ISLAMABAD: With Prime Minister Muhammad Nawaz Sharif calling an end to Pakistan’s culture of violence in 2013, it (violence) has come down by three quarters in the last two years.
‘Violence has not just dropped a bit. It is down by three quarters in the last two years. The country is safer than at any point since George W. Bush launched his war on terror 15 years ago,’ said a report carried by The Spectator, a British weekly magazine.
According to the report, ‘the change can be dated to a special cabinet meeting called by Prime Minister Nawaz Sharif in Karachi in September 2013. At this meeting the PM called an end to Pakistan’s culture of violence….’
The Spectator quoting former Major-General Bilal Akbar, director-general of Sindh Rangers said, ‘In 2013 there were 2,789 killings in Karachi. In the first 11 months of 2016 there were 592. In 2013 there were 51 terrorist bomb blasts. Up to late November this year, there were two.’
‘Three years ago, Karachi suffered from an orgy of kidnapping for ransom. There were 78 cases in 2013, rising to 110 the following year. This year, there have been 19.’
‘Some 533 extortion cases were reported in 2013; in 2016, only 133. Sectarian killing is sharply down: while 38 members of the Shia minority…..were killed in 2013, that figure was down by two thirds in 2016.’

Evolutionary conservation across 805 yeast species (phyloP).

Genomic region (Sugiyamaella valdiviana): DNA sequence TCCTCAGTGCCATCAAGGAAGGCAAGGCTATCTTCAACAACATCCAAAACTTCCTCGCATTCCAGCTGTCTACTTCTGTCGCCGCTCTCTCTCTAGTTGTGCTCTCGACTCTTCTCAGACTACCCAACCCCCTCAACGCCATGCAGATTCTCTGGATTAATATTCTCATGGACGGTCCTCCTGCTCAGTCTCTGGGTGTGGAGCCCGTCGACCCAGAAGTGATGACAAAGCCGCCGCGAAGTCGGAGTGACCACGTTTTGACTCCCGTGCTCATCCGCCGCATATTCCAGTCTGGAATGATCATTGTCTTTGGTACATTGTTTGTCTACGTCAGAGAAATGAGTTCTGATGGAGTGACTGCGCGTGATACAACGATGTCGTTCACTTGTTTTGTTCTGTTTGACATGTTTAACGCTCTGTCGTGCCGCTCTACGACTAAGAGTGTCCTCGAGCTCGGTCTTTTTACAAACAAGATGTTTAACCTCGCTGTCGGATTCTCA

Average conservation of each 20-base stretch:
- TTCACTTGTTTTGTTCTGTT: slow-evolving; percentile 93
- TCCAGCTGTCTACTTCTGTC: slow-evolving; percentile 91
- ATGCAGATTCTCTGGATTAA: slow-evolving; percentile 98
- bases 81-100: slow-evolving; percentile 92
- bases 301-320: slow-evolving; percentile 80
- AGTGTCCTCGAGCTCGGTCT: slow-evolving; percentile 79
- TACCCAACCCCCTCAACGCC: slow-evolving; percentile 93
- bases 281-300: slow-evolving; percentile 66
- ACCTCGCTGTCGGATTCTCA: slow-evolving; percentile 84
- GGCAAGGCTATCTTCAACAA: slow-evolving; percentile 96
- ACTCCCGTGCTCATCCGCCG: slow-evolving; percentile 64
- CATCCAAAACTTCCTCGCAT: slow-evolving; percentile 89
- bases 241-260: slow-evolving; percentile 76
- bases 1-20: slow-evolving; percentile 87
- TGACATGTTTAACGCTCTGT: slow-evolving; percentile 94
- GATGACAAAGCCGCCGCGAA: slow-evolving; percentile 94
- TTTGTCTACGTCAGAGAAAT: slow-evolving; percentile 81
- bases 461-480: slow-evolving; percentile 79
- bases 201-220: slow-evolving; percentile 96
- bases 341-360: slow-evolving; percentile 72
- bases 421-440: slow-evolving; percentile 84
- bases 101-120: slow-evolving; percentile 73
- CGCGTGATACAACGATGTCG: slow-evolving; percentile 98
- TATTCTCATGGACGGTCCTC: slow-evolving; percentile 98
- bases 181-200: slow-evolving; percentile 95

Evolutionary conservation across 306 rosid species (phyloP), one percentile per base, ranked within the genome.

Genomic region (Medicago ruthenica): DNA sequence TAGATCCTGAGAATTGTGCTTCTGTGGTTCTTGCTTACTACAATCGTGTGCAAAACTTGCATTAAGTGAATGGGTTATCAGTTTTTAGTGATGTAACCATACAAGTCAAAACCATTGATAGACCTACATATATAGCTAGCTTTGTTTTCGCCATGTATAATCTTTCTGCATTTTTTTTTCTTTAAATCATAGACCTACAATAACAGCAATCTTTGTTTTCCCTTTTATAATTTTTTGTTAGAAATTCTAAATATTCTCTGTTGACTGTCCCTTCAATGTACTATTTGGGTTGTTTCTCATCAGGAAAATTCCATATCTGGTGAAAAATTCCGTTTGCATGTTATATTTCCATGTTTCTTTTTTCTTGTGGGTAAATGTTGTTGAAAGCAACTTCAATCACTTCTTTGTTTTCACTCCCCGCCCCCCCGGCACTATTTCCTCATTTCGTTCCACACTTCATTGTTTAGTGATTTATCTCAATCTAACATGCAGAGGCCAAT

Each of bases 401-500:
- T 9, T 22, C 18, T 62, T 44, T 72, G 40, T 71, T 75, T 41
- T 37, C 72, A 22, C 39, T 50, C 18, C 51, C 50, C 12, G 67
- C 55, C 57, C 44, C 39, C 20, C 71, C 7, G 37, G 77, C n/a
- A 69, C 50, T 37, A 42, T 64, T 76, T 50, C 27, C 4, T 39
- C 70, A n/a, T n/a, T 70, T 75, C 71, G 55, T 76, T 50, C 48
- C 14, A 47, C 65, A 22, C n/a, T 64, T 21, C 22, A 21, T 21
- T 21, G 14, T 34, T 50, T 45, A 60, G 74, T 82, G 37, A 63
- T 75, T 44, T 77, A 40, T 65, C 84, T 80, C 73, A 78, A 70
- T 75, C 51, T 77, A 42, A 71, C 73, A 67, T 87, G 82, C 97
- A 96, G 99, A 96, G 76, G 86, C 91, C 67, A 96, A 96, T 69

‘Just three years ago, according to the Numbeo international crime index, Karachi was the sixth most dangerous city in the world. Today it stands at number 31 – and falling,’ the report noted.
‘Six months after he ordered the Rangers into Karachi, Nawaz Sharif took an even more momentous decision,’ the report said, adding, ‘…He sent the army into North Waziristan, the Taliban stronghold on the Afghan border.’
In June 2014, General Raheel Sharif took charge of a massive military offensive, Zarb-e-Azb. ‘Taliban groups responded with a series of atrocities of which the most grotesque was the attack on the Army Public School in Peshawar, in which a reported 140 children were killed,’ the report said.
‘That stimulated the National Action Plan in January 2015, hailed by Prime Minister Sharif as the defining moment in the fight against terrorism. It established special military courts and outlawed terror groups.’
‘At the same time, the army stepped up its operations. According to official figures, it has killed about 3,500 Taliban fighters, destroyed 992 hideouts and cleared 3,600 square kilometers of territory. Nearly 500 soldiers have died,’ the Spectator report added. NNI